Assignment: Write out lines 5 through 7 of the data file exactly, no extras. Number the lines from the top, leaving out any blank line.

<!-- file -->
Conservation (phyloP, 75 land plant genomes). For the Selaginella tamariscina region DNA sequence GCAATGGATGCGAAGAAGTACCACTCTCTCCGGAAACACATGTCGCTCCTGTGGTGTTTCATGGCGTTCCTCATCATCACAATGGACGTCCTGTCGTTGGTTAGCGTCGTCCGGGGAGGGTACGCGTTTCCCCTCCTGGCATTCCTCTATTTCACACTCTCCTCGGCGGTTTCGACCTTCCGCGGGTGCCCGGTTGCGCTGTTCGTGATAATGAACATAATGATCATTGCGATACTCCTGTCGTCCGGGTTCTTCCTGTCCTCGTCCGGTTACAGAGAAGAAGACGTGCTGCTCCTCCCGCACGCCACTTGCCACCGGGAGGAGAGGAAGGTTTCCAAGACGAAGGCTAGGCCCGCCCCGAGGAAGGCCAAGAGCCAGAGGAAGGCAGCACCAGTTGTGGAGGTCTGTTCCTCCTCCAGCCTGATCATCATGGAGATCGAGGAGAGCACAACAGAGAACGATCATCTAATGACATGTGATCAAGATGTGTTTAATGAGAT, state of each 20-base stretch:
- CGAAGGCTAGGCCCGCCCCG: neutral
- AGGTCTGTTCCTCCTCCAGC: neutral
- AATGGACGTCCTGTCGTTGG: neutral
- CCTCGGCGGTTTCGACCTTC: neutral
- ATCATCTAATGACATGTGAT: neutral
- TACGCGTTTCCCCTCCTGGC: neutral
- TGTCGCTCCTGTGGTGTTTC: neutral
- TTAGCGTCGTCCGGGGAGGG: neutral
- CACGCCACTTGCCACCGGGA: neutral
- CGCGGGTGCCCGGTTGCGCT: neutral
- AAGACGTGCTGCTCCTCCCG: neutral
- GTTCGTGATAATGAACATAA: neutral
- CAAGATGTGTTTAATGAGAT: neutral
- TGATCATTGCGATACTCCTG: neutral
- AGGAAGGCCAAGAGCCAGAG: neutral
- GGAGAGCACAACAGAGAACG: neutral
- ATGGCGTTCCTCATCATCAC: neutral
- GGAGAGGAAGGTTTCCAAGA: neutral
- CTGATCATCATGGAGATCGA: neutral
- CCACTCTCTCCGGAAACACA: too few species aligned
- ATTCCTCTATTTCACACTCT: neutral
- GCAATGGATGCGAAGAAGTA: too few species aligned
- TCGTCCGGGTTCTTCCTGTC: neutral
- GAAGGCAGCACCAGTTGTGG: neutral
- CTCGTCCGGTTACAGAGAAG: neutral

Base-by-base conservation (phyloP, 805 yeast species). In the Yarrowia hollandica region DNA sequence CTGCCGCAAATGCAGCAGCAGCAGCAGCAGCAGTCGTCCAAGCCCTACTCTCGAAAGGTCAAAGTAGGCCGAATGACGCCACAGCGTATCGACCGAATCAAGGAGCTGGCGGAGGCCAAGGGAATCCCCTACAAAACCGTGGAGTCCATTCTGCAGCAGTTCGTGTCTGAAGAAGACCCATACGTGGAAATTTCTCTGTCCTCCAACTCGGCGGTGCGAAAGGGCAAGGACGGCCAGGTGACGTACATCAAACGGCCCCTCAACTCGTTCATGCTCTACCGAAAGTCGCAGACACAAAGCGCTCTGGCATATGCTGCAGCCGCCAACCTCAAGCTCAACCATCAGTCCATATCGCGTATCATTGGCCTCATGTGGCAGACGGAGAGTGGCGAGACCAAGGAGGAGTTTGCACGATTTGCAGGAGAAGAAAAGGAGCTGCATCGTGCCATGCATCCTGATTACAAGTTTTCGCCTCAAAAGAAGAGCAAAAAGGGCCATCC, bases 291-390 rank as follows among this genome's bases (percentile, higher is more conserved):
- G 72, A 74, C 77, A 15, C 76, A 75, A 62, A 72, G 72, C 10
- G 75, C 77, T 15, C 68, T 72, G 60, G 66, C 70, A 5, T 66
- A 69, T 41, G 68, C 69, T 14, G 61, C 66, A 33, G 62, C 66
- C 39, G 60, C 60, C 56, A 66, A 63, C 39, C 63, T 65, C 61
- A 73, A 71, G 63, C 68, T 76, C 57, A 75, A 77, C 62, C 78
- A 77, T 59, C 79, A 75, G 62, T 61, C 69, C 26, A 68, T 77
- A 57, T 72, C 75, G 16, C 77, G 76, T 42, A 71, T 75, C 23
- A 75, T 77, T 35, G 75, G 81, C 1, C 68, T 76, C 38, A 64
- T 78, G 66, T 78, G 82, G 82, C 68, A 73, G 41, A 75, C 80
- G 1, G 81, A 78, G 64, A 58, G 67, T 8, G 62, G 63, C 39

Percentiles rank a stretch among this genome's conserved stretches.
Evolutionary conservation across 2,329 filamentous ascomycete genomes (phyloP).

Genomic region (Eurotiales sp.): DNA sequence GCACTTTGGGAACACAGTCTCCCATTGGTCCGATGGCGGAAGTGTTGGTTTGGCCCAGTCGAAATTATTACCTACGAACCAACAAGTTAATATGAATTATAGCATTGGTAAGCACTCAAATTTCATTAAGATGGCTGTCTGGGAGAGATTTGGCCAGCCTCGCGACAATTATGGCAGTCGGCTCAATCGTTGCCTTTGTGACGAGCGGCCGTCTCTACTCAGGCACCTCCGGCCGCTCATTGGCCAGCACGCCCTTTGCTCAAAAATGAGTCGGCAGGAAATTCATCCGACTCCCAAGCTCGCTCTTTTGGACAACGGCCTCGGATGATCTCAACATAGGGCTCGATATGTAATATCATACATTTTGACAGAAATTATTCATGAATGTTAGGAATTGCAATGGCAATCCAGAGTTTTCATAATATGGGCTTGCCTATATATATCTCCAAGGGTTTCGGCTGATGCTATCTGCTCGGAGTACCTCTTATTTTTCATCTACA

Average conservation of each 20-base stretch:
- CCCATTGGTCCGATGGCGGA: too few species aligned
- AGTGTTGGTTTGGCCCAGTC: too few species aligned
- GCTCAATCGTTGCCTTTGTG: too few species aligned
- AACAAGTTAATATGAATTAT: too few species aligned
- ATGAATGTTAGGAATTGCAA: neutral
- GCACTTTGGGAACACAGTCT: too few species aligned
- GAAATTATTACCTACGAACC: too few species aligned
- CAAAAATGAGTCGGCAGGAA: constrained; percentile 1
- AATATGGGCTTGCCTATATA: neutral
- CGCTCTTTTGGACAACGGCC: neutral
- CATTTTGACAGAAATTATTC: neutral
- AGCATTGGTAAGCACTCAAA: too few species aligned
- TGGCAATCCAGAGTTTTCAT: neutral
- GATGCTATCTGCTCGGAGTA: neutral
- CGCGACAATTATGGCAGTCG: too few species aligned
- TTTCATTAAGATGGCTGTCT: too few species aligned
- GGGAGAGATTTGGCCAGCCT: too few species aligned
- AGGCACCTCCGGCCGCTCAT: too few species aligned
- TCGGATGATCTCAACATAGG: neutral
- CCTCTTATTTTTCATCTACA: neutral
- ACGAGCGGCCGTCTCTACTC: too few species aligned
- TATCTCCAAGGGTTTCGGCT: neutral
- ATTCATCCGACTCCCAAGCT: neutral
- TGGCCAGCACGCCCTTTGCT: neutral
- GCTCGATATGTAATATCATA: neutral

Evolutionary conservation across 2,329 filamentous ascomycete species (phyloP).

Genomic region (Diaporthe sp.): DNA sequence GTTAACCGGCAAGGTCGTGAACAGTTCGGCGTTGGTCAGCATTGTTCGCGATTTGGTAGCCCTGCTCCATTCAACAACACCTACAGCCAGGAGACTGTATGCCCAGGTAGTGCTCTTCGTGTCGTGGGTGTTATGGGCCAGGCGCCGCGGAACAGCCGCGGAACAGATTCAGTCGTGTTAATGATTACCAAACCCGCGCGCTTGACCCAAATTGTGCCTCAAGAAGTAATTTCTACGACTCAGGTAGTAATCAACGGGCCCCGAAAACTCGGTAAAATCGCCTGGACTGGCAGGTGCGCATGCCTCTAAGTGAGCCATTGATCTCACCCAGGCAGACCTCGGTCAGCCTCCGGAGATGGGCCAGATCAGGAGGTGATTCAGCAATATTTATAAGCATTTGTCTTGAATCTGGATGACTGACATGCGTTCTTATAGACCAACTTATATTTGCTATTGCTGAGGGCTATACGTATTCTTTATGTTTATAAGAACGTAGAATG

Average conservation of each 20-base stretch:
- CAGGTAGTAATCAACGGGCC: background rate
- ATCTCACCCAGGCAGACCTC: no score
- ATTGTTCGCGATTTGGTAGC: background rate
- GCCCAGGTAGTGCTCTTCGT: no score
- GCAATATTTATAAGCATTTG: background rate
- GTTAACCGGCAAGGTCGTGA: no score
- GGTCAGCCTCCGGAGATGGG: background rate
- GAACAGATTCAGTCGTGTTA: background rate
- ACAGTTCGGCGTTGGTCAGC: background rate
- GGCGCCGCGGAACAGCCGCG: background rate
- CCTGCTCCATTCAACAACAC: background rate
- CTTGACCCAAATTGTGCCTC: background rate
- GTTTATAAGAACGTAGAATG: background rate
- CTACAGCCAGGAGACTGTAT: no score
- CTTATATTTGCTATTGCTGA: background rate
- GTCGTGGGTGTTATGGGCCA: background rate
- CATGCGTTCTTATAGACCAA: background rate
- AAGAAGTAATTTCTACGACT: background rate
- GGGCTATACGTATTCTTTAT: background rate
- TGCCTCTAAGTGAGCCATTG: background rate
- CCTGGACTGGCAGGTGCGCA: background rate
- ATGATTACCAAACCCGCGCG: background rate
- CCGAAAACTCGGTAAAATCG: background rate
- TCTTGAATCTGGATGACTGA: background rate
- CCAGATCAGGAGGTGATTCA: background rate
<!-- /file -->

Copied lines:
- CCTCGGCGGTTTCGACCTTC: neutral
- ATCATCTAATGACATGTGAT: neutral
- TACGCGTTTCCCCTCCTGGC: neutral